A trip to the world of Corrie Ten Boom

Published Categorized as english, Home making, Our journey

Since we are not able to travel these weeks, I’ll take you along a trip to the world of Corrie ten Boom.


In 1844 the grandfather of Corrie started a prayer group in the Barteljorisstraat. He had it in his heart to pray for the Jews.

In 1944 the Gestapo came to the House of the family Ten Boom and arrested Father ten Boom, Corrie, and her sister Betsie.

The six Jewish people who were hiding in the Hidingplace were not found.


Corrie was a tidy, energetic watchmaker from the Barteljorisstraat in Haarlem. They were a smart, nimble family who was used to working closely together. They had been doing it for years in the watchmaker’s shop in Barteljorisstraat, demonstrating hospitality, persistence, hard work, and a down-to-earth outlook on life. They saw a clear distinction between good and evil. Things were not too bad to disturb their sense of humor. They took risks, even of their lives. These are the things that characterized this family. Corrie’s father was on the school board in Haarlem and destroyed forms that revealed the Jewish identity of children. He was a troublemaker for the German regime.

He didn’t get his dry, resolute humor and solid faith from a stranger, either. His grandfather had founded a prayer group in 1844 for the beloved people of God: the Jews. For 100 years, a prayer movement had taken place on Barteljorisstraat in the house of the ten Boom family. 100 years later, the Gestapo came to pick up their father, Betsie, and Corrie. The Jews—who had been prayed over for 100 years—and two resistance fighters were hidden in “De Schuilplaats“. They fled…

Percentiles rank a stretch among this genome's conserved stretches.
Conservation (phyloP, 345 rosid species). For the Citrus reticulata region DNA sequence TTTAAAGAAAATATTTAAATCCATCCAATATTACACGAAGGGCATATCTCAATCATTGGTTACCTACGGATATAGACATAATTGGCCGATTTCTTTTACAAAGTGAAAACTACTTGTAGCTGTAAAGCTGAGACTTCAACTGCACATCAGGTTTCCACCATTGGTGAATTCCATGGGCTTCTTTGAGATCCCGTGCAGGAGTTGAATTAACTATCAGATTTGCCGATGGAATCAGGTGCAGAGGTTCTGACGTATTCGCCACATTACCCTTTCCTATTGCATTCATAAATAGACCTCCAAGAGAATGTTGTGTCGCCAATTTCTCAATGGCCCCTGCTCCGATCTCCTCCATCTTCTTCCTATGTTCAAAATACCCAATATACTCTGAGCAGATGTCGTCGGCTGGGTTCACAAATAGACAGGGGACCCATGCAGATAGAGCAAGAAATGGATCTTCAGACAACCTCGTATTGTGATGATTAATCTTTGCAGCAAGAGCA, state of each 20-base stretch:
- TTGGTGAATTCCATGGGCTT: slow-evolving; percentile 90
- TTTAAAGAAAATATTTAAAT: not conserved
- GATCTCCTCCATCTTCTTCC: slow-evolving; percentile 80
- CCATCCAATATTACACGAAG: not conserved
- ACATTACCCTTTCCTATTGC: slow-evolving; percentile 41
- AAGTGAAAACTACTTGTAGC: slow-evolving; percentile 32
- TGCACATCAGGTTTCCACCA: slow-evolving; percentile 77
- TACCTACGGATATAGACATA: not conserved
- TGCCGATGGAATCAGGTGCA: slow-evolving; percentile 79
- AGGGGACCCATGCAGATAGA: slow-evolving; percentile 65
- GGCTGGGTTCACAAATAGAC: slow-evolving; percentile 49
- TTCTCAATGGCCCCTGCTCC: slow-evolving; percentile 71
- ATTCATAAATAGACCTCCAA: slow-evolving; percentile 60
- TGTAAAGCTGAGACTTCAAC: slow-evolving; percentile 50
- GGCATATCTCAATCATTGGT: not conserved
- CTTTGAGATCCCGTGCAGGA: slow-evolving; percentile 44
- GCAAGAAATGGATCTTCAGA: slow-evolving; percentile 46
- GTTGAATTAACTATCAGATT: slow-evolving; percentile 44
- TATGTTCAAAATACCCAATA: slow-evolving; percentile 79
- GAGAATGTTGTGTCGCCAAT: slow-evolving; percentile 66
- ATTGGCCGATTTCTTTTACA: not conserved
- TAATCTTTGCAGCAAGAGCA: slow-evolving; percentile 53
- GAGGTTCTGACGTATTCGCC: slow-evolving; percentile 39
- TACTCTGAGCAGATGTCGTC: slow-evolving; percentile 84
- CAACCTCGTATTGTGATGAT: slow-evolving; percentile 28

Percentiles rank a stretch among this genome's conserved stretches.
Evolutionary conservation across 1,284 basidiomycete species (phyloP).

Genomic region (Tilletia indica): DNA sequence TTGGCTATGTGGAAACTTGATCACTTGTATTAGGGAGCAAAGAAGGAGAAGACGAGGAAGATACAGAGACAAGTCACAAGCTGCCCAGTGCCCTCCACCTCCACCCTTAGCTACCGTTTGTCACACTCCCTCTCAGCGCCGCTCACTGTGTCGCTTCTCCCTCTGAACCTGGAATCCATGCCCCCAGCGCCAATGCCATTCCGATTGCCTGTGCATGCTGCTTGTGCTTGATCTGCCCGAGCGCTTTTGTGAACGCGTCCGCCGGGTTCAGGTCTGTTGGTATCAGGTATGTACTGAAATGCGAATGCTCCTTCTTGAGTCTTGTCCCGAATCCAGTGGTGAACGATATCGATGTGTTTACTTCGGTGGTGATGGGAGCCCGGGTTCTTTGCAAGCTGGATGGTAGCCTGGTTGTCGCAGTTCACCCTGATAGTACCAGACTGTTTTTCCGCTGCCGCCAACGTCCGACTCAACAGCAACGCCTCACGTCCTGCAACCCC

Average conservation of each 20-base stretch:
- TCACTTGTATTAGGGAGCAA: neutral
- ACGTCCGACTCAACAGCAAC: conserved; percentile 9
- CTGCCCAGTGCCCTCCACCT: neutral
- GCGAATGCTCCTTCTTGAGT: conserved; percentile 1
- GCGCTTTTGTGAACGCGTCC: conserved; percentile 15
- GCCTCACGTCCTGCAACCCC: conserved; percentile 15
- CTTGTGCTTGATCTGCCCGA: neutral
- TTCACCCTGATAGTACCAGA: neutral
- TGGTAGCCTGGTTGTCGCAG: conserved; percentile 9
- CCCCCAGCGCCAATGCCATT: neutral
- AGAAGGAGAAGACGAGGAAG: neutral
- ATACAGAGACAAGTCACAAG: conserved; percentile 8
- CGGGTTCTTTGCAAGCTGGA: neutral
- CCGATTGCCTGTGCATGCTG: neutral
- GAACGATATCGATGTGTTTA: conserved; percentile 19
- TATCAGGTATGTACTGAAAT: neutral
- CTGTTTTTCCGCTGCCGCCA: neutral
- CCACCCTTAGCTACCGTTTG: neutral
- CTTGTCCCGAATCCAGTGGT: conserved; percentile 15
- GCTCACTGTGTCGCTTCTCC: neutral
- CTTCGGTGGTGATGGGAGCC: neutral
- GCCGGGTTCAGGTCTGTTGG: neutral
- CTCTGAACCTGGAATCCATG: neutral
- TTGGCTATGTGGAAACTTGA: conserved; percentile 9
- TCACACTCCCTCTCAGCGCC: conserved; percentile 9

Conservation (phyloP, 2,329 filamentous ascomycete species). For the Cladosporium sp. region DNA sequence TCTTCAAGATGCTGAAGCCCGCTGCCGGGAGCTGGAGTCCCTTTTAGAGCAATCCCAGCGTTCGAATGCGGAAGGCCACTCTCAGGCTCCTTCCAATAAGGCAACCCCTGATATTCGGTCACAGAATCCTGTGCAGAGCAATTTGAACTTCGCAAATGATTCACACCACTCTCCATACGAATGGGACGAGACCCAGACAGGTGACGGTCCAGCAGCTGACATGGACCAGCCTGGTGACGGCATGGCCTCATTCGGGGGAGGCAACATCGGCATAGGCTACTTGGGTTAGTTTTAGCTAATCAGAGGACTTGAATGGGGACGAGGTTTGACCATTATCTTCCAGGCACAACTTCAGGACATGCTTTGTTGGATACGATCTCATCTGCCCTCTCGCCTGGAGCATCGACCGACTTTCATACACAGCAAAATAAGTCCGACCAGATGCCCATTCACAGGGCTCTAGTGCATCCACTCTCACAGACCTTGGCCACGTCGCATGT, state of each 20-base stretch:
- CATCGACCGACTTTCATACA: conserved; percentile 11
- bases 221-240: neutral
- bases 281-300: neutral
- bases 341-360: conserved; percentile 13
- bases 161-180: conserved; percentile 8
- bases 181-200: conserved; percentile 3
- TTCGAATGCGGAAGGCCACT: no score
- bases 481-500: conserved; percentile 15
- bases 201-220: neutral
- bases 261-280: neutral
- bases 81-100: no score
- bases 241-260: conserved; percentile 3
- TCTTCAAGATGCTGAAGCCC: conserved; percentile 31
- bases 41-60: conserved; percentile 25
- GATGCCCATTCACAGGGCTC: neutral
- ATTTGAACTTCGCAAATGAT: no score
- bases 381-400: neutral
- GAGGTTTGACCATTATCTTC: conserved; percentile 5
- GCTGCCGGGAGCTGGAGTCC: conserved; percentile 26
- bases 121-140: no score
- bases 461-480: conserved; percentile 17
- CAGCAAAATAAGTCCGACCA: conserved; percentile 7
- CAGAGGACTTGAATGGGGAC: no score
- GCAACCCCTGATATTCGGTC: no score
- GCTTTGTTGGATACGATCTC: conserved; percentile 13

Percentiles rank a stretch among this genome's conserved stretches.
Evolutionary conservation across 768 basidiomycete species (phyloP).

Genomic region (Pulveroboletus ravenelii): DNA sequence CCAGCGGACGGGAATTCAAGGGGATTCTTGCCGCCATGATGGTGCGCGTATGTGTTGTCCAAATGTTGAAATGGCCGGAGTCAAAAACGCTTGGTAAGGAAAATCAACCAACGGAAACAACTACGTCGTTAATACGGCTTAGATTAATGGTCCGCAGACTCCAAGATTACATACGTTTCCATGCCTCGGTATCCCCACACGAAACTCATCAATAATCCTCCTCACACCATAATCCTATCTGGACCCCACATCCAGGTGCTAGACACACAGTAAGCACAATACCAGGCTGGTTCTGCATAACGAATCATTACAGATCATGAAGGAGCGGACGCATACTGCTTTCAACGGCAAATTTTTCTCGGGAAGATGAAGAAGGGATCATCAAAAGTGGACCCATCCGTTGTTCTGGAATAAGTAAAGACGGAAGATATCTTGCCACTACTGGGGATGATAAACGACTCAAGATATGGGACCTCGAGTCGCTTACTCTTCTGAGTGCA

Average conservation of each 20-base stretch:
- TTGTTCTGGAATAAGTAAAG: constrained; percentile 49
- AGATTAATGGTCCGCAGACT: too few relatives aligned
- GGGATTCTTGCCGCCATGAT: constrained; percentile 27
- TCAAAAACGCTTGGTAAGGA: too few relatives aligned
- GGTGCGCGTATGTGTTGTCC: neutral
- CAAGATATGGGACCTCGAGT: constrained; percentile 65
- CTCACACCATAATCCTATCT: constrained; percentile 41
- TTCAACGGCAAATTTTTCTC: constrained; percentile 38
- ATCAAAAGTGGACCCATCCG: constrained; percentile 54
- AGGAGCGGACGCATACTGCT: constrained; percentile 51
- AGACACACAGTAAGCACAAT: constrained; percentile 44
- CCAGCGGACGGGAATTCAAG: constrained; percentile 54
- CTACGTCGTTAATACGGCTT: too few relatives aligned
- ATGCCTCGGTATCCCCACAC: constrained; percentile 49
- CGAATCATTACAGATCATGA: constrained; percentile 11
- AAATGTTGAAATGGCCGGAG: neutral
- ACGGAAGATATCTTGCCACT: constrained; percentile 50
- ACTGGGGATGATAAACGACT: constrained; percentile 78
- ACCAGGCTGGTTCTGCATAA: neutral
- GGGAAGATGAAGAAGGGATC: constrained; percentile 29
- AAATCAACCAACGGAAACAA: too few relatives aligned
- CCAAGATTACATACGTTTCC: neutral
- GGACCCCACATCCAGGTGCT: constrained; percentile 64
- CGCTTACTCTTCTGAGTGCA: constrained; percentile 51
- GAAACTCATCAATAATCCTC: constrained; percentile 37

We have here an old book from 1946, written by Corrie when she had just gotten back from the camp. It is called God’s Prisoner. If I have understood correctly (let me know if I’m wrong), this is a predecessor of The Hidingplace/De Schuilplaats. Writing to process circumstances may also have been very healing for Corrie. In that booklet, Corrie describes somewhere a situation revealing the darkness of the camp and the perseverance that is possible when one holds fast to living life as normal: Betsie sits at the window repairing her stockings by the light that comes through the window. At night, it often happened that three or four people rolled from the bunks to the floor, and they died there on that dirt floor because they did not have any strength left.

And Betsie is sitting there repairing her stockings at the window.

But it was precisely that tenacity and self-respect to keep doing the right thing that struck me when I read it. In prison, Corrie was able to see the bigger perspective. She continued to seek people, lost courage herself, but also held on. 

We are in the middle of the Advent season, the dark weeks before Christmas are here. We are still in the middle of the pandemic. It’s far from over yet. We, here in the Netherlands are just in another 5 weeks hard lock-down. I hope that we get the courage to see our situation from a larger perspective. 

Anyone can do the right thing. Or at least, try.

Corrie and her family were betrayed by an NSB Dutchman and later helped in captivity by a German who tried as much as possible to do the right thing in his power.

Father ten Boom did not judge. He did not judge the Germans, and he did not judge fellow countrymen. “Leave that to God” was his wise advice. The power of the small individual can have far-reaching consequences.

Here is a film about their story

Film about the hiding place (with Corrie ten Boom, an old movie which gives an accurate description of the period.)

Song: You Are My Hiding Place

If you ever consider paying a visit to the Netherlands, Haarlem, the Corrie ten Boom house and the church the St. Bavo are Must Sees. 


I’ll make you a coffee when you are in the neighborhood. And, well—Haarlem is 100 kilometers’ drive from our kitchen table. So, you might even want to borrow a bike here or there and enjoy a tour through the Dutch landscape! 😉 Keep dreaming till the lock-down is over.



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